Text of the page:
Young Tenzin was born with a tender loving heart and is so wise that he is called "Holder of the Teachings." One day he finds a young musk deer wounded by an arrow. The deer, whom he names Jampa, tells him that a dream will show him how to help her. Following this dream, he carries her to a stream where the water allows him to remove the arrow. Another dream indicates using the myrobalan plant to heal the wound. Through prayers and in other ways Tenzin displays his respect for all the creatures on earth. After some time, Jampa tells Tenzin in a dream that it is time for her to return to the wild. Much as he will miss her, he knows he must let her go. Tenzin becomes a fine doctor, husband, and father. Jampa returns in dreams to bless him. Mayer borrows some Asiatic artistic symbols, like stylized clouds and decorative borders, for the delicately detailed illustrations. The robes, architecture, and scenery of the setting are adapted to create scenes which evoke the spiritual peace described in the text. Gouache paintings are also used on facing pages which hold the text in bordered arches surrounded by small details that embellish the visual story. There is a note on the importance of the musk deer, now facing extinction. A final "Afterword" fills in the background relationship of Tenzin's story to the philosophy of the Tibetan people and of Buddhism to help understand this unusual tale.
School Library Journal
Gr 3-5-Against an intricately illustrated backdrop of rugged peaks, scrolled clouds, and animals brushed with tiny strokes unfurls a tale of compassion, healing, and the guiding power of dreams. In the mountains of Tibet, a land where harshness meets exquisite beauty, lives Tenzin, a boy who is kind and wise beyond his years. When he finds a wounded musk deer, Jampa, he asks for guidance and he receives it, both from his inner voice (that hears the deer speak) and his dreams. Tenzin learns the art and science of healing through his experience with Jampa. Excessive detail makes this tender, spiritual parable somewhat dense and wordy. Nevertheless, the story flows smoothly. Each complex, gouache landscape is framed with a finely painted border of red with yellow filigree. The paintings are vibrant, expressive, and well suited to the story. While the book is lovely, it will have limited appeal. The afterword discusses compassion, dreams, healing and Buddhism.-Be Astengo, Alachua County Library, Gainesville, FL Copyright 2003 Reed Business Information.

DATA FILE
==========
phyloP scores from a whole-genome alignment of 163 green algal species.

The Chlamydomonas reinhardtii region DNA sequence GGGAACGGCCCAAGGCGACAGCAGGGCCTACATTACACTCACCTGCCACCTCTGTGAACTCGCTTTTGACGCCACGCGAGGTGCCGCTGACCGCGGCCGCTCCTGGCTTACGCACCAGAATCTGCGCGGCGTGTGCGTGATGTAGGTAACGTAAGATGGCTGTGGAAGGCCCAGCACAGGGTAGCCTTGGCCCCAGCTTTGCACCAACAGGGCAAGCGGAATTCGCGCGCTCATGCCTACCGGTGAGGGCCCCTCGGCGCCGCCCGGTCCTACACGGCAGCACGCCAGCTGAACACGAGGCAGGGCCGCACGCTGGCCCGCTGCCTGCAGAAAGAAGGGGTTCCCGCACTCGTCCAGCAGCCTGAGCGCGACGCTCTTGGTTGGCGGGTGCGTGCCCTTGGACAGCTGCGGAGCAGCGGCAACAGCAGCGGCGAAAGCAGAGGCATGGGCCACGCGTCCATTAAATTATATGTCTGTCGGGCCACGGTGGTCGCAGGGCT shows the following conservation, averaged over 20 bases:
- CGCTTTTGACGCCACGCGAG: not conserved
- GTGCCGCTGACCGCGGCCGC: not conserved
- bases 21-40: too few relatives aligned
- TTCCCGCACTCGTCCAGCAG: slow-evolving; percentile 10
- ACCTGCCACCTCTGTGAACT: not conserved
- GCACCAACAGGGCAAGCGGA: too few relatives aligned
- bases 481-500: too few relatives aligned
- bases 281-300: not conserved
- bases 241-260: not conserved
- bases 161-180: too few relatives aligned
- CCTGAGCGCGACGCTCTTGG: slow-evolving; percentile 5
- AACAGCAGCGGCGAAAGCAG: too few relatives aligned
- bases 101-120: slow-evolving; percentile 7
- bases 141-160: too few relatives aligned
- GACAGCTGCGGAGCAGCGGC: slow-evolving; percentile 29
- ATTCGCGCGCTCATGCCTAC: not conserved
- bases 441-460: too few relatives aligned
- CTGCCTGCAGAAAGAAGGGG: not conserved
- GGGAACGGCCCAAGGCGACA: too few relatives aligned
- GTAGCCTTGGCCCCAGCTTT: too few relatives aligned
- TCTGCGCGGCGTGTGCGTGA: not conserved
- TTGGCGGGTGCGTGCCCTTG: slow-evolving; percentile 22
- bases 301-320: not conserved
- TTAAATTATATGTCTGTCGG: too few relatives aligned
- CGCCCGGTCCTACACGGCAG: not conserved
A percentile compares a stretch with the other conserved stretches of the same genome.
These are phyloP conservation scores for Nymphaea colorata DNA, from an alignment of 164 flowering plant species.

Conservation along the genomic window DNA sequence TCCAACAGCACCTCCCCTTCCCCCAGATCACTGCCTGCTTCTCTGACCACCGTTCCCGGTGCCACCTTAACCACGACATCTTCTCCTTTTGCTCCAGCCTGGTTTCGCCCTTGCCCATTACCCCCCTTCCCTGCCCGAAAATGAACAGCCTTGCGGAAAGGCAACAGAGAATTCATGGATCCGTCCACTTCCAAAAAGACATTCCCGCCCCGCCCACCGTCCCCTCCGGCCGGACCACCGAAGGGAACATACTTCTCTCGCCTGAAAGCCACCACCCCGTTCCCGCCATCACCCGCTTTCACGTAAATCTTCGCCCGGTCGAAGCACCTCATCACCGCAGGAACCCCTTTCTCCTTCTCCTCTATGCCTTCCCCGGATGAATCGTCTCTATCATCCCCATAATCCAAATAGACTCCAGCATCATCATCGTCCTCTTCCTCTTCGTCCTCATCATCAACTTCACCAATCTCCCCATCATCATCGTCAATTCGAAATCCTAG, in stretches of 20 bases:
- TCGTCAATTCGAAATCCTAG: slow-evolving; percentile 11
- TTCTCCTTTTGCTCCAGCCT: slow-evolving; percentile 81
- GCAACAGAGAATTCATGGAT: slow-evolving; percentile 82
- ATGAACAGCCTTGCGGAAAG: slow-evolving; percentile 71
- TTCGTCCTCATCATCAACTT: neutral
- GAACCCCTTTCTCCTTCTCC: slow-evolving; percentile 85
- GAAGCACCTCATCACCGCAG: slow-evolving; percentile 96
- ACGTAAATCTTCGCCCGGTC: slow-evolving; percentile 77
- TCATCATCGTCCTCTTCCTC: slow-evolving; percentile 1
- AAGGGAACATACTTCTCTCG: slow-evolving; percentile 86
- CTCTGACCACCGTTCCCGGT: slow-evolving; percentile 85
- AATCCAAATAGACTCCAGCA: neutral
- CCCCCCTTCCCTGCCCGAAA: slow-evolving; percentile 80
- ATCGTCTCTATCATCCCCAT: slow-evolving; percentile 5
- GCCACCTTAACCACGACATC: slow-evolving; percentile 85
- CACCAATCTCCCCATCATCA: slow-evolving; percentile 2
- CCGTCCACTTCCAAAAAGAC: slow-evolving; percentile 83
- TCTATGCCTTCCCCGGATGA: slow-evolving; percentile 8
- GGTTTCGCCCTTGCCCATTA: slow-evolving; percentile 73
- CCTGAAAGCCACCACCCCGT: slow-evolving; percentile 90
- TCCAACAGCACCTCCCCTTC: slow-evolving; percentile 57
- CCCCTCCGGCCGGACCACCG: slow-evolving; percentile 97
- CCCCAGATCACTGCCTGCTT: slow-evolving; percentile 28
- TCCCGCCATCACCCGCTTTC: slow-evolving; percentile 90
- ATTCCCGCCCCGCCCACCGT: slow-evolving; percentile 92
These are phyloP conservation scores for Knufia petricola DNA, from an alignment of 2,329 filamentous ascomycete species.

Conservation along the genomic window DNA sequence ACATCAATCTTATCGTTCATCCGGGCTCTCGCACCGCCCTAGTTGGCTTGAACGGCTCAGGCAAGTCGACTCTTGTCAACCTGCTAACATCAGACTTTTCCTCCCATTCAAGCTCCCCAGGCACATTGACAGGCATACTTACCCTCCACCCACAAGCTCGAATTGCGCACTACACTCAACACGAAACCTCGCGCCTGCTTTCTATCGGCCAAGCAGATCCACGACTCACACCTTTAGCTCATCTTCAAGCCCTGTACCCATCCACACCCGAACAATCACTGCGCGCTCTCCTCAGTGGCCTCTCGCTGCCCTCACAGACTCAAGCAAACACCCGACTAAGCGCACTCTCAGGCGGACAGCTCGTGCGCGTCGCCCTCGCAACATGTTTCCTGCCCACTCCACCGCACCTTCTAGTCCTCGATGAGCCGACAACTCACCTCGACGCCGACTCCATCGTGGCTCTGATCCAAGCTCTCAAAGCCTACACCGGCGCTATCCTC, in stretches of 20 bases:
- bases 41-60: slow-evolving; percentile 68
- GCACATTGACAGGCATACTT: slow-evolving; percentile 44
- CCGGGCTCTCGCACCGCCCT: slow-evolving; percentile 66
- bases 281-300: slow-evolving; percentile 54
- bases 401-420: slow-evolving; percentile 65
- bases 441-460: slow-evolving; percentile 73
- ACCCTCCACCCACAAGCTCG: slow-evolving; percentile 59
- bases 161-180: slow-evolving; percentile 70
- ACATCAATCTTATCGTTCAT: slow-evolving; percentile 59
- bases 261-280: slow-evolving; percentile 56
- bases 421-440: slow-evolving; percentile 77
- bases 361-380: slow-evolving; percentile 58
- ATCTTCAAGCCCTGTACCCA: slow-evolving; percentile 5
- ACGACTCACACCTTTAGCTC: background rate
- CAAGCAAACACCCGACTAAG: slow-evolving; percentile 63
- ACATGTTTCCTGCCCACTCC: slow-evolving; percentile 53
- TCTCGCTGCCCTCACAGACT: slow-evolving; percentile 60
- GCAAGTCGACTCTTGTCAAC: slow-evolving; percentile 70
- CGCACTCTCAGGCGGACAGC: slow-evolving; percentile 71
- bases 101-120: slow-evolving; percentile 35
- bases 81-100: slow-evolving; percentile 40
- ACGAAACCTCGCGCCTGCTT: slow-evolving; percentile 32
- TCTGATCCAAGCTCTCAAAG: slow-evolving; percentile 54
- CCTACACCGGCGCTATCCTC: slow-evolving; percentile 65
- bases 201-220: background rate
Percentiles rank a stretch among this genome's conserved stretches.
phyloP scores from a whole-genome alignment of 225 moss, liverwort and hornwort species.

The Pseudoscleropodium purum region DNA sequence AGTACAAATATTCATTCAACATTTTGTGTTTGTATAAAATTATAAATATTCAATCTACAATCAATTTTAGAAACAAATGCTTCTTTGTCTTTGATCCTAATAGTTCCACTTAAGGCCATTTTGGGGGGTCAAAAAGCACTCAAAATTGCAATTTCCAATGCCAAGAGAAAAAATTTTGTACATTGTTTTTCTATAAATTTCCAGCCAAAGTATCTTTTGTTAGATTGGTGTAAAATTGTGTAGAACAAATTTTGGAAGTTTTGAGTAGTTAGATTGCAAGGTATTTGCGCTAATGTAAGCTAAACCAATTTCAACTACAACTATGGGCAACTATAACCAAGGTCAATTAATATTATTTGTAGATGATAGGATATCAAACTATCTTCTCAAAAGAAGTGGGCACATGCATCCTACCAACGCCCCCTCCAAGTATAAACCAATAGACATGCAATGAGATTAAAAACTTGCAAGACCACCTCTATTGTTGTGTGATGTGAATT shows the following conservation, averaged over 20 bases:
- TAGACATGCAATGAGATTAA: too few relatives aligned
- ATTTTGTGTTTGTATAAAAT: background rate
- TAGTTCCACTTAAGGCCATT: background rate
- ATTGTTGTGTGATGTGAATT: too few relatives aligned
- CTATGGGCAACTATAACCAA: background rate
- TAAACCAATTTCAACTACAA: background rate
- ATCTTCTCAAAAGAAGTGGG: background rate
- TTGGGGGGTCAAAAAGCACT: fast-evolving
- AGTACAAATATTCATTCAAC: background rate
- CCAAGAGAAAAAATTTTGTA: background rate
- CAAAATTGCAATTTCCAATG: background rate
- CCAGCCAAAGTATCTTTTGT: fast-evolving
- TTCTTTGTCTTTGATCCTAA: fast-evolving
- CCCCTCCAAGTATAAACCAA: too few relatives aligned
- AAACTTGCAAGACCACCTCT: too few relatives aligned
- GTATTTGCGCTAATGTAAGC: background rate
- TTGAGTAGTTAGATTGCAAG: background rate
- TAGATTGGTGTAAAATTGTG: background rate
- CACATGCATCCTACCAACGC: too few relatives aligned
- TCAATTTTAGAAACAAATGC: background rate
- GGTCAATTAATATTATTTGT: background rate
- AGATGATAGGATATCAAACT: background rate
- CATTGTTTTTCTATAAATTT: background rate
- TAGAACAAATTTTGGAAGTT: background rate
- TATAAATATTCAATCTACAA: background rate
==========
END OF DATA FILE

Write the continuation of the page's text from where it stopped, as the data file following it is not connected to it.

In this narrative based on a Tibetan tale, a young boy saves a wounded musk deer, compassionately nurses it, and ultimately faces the inevitable-letting it go. Soros's understanding of the Tibetan culture and Buddhism and her knowledge of the landscape are conveyed with the clarity and respect a young reader will comprehend. The cultural references in text and illustration are accurate and vivid: juniper branches on charcoal fires, yak butter, "prayers sounding like droning of bees," teapot, costume, and home. The gouache illustrations incorporate vibrant colors of red and blue, beginning with exquisite endpapers portraying musk deer gracefully loping on a luscious blue background. Bright red decorative borders alternately curve around text visually moving the reader through the story, or form rectangular frames around illustrations, effectively enclosing the picture. Sometimes the clutter of clouds, stylishly depicted, interferes with the vast expanse of sky and terrain that is typical of the Tibetan landscape and several illustrations do not mirror or expand the narrative. The text at the conclusion describes an eagle swirling in front of the sun and swans in the lake, but they are not in the accompanying illustration. But the need to preserve and tell what is unique and precious-the Tibetan's non-violent view of the world-is a significant and noble objective. Not wanting to leave this to chance, Soros uses an afterword to discuss aspects of the Tibetan culture such as medicine, Buddhism, and the nature of destiny. The intent is purposeful and the audience is the adult, who is, in turn, encouraged to discuss the story and background with the child. Although the story is engaging andstands on its own, the appreciation of a culture that embraces compassion for all sentient beings and rejects aggression and violence distinguishes this work and depends on this final page. (Picture book. 5-10)